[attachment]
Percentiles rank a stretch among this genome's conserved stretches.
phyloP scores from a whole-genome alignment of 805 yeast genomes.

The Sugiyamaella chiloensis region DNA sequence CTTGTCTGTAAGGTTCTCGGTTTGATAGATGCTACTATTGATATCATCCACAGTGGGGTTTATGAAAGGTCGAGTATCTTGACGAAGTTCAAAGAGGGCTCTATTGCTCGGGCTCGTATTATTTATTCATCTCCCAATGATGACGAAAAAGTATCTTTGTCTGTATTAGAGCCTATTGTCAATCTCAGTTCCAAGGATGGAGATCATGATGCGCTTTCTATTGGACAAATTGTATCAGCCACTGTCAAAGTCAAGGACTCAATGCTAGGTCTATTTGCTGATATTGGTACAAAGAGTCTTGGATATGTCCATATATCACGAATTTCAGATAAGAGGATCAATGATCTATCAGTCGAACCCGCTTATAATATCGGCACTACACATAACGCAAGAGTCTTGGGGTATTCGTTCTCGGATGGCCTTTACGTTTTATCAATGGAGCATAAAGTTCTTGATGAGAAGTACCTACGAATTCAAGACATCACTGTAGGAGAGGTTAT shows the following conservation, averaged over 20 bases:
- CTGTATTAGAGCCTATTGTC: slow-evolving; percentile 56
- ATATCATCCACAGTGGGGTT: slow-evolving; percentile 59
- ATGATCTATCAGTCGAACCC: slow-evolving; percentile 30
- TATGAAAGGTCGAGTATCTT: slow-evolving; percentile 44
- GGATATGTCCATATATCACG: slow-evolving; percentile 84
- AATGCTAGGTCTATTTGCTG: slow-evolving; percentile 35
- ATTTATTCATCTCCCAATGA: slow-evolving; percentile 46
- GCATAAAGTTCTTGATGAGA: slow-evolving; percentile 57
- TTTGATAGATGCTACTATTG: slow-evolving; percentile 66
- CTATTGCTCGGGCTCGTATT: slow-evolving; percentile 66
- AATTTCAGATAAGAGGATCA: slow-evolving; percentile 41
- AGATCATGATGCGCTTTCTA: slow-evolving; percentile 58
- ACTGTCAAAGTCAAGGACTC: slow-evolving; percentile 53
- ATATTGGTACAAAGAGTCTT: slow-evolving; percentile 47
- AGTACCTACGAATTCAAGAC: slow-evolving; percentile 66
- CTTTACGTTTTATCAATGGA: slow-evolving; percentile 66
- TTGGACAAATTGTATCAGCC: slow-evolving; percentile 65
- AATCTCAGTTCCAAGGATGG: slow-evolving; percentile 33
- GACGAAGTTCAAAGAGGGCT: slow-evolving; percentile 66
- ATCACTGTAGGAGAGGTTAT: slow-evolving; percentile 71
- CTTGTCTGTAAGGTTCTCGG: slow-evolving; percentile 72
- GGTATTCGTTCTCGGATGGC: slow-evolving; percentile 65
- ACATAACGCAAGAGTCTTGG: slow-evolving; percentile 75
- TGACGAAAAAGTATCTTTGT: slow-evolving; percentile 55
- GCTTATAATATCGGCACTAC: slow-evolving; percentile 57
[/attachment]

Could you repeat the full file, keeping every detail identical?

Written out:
Percentiles rank a stretch among this genome's conserved stretches.
phyloP scores from a whole-genome alignment of 805 yeast genomes.

The Sugiyamaella chiloensis region DNA sequence CTTGTCTGTAAGGTTCTCGGTTTGATAGATGCTACTATTGATATCATCCACAGTGGGGTTTATGAAAGGTCGAGTATCTTGACGAAGTTCAAAGAGGGCTCTATTGCTCGGGCTCGTATTATTTATTCATCTCCCAATGATGACGAAAAAGTATCTTTGTCTGTATTAGAGCCTATTGTCAATCTCAGTTCCAAGGATGGAGATCATGATGCGCTTTCTATTGGACAAATTGTATCAGCCACTGTCAAAGTCAAGGACTCAATGCTAGGTCTATTTGCTGATATTGGTACAAAGAGTCTTGGATATGTCCATATATCACGAATTTCAGATAAGAGGATCAATGATCTATCAGTCGAACCCGCTTATAATATCGGCACTACACATAACGCAAGAGTCTTGGGGTATTCGTTCTCGGATGGCCTTTACGTTTTATCAATGGAGCATAAAGTTCTTGATGAGAAGTACCTACGAATTCAAGACATCACTGTAGGAGAGGTTAT shows the following conservation, averaged over 20 bases:
- CTGTATTAGAGCCTATTGTC: slow-evolving; percentile 56
- ATATCATCCACAGTGGGGTT: slow-evolving; percentile 59
- ATGATCTATCAGTCGAACCC: slow-evolving; percentile 30
- TATGAAAGGTCGAGTATCTT: slow-evolving; percentile 44
- GGATATGTCCATATATCACG: slow-evolving; percentile 84
- AATGCTAGGTCTATTTGCTG: slow-evolving; percentile 35
- ATTTATTCATCTCCCAATGA: slow-evolving; percentile 46
- GCATAAAGTTCTTGATGAGA: slow-evolving; percentile 57
- TTTGATAGATGCTACTATTG: slow-evolving; percentile 66
- CTATTGCTCGGGCTCGTATT: slow-evolving; percentile 66
- AATTTCAGATAAGAGGATCA: slow-evolving; percentile 41
- AGATCATGATGCGCTTTCTA: slow-evolving; percentile 58
- ACTGTCAAAGTCAAGGACTC: slow-evolving; percentile 53
- ATATTGGTACAAAGAGTCTT: slow-evolving; percentile 47
- AGTACCTACGAATTCAAGAC: slow-evolving; percentile 66
- CTTTACGTTTTATCAATGGA: slow-evolving; percentile 66
- TTGGACAAATTGTATCAGCC: slow-evolving; percentile 65
- AATCTCAGTTCCAAGGATGG: slow-evolving; percentile 33
- GACGAAGTTCAAAGAGGGCT: slow-evolving; percentile 66
- ATCACTGTAGGAGAGGTTAT: slow-evolving; percentile 71
- CTTGTCTGTAAGGTTCTCGG: slow-evolving; percentile 72
- GGTATTCGTTCTCGGATGGC: slow-evolving; percentile 65
- ACATAACGCAAGAGTCTTGG: slow-evolving; percentile 75
- TGACGAAAAAGTATCTTTGT: slow-evolving; percentile 55
- GCTTATAATATCGGCACTAC: slow-evolving; percentile 57